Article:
JESSICA But my question is – is this a policy you had been looking at for a long time?

ANDREW The approach that I will take and in fact was signalling in that statement is that we’re not going to accept it if the trading banks want to come here, not follow the signals that the Reserve Bank is sending. Because that starts to undo one of the fundamental basis of our economic system. We want to run monetary policy. That’s what we give the Reserve Bank the job to do. If the trading banks don’t want to play ball, then you’ve got to get heavy-handed with them.

JESSICA Not answering the question makes me feel like it isn’t something you’ve been looking at for a long time. Were you caught out on this policy a little bit?

ANDREW I think what some people might be having difficulty coming to grips with is that I believe that a government is there to govern, that when the interests of ordinary New Zealanders are put at risk because, in this case, a bunch of corporates decided they just don’t care about it and they want to maximise their profit, actually, the role of government is to govern and make sure things are happening in the best interest of New Zealanders. And I don’t shrink from that at all, and somebody’s got to be the voice for that, and I’m happy to be it.

Source for the last transcript: Little ‘stands by his threats to stiff-arm the banks’

Little’s banking ballsup

Andrew Little is getting clobbered from all directions for suggesting he would ‘stiff-arm’ banks to get them to cut interest rates in line with OCR reductions, and if necessary legislate.

Radio NZ: Labour call on bank OCR cuts ‘dumb idea’ – English

Andrew Little says the government should pressure the major banks to reduce their mortgage interest rates, and if he was prime minister he could go as far as legislating to make them do so.

“I would start with pretty serious talking, you might say ‘stiff-arming’, and if they are not responsive to that, I guess you’ve got to look at your options when you are in government.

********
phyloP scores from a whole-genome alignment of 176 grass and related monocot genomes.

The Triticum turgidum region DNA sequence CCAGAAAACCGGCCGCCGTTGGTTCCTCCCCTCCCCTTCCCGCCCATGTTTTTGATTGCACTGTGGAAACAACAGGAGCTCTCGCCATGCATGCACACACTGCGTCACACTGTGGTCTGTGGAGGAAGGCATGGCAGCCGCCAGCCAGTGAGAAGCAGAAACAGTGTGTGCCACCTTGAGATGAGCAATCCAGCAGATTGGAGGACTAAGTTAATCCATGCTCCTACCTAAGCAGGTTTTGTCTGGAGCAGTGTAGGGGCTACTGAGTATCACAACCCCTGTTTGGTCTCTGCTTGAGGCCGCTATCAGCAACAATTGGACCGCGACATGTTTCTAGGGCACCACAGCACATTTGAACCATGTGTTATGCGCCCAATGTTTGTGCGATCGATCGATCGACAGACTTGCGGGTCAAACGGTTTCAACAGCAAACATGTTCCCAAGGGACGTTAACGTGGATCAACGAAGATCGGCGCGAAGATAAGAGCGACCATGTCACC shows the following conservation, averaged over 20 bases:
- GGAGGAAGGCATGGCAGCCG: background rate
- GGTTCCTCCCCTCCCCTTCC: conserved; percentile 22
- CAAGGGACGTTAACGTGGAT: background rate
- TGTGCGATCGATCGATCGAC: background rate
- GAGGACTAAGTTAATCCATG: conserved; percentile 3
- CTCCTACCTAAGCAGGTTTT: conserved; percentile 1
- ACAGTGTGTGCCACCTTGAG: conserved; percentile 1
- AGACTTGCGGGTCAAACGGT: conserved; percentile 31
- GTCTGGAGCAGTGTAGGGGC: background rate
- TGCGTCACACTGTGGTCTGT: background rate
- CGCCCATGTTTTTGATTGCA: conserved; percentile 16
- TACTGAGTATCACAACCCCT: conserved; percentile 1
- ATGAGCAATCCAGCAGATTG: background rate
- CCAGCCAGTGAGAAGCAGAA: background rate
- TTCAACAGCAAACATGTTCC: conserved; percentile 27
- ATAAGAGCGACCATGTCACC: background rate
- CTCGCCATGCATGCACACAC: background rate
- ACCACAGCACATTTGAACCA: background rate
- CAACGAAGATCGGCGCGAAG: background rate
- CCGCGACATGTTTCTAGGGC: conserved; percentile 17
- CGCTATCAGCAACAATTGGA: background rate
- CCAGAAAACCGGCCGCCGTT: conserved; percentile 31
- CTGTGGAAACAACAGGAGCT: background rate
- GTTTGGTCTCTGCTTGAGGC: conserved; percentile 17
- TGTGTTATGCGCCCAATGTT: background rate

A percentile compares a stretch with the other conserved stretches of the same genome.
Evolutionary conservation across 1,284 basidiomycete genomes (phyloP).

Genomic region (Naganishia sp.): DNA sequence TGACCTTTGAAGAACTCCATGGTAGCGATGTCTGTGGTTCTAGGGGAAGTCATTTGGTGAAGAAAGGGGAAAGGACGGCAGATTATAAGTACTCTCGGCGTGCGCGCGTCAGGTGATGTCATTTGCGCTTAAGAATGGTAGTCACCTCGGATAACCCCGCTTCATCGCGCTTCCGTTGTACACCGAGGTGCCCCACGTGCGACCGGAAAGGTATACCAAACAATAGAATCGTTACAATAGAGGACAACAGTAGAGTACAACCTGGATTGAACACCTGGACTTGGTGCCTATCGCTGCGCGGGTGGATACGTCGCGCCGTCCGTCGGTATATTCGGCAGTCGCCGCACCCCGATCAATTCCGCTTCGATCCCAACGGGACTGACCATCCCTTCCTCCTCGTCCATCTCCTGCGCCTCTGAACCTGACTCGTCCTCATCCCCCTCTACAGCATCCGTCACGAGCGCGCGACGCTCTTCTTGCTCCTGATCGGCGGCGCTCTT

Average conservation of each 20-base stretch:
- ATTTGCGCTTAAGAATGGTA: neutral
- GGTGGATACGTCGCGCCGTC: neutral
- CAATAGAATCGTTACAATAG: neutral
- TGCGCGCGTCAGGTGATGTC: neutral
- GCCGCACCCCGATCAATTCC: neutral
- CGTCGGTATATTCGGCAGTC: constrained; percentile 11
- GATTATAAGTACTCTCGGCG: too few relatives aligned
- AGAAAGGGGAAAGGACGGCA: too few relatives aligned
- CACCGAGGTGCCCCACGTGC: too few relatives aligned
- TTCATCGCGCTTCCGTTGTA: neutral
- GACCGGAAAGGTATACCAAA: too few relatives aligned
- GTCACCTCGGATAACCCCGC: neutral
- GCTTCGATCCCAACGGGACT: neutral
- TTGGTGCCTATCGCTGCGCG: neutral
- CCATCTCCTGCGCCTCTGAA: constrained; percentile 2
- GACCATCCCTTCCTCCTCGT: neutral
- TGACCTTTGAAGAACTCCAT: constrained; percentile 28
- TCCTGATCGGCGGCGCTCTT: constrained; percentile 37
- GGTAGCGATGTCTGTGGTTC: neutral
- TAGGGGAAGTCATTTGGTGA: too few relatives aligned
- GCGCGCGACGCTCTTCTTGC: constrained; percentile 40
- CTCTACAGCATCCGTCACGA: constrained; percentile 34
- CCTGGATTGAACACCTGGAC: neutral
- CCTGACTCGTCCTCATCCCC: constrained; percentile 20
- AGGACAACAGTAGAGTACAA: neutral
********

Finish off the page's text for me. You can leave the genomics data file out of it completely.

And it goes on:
“You have the power to legislate, but I think you have got to have a pretty serious talk to the banks about expectations.”

Mr Little said if he did have to legislate he would do so reluctantly and with a heavy heart.

Responses have been scathing, with Little getting ridiculed in parliament by John Key.

And Bill English:

“I don’t think anyone in New Zealand wants the leader of the opposition setting interest rates, we tried that back in the 70s and 80s and it ends up with politicians always deciding to try and keep rates in a different place than they should be, so I think it’s a pretty dumb idea.”

Mr English said he was quite surprised by Mr Little’s comments.

“I mean the Labour Party in the past has always been fairly mainstream on economics, but now they are opposing trade, want the government to set interest rates, it’s headed in a fairly different direction, I think they’re just competing with the Greens.”

But even the Greens have declined to back political directives to banks, which is managed by the Reserve Bank with a separation from political interference.

Although there was no competition with the Greens on the matter, as the party’s finance spokesperson, Julie-Anne Genter was somewhat lukewarm on the idea of forcing banks to drop their rates.

Little didn’t say whether he would stiff-arm banks to raise interest rates if the OCR went up.

He has landed a balls up in his finance spokespersons lap, presuming Grant Robertson recognises the foolishness of Little’s remarks.

The only positive for Little is it is not election year.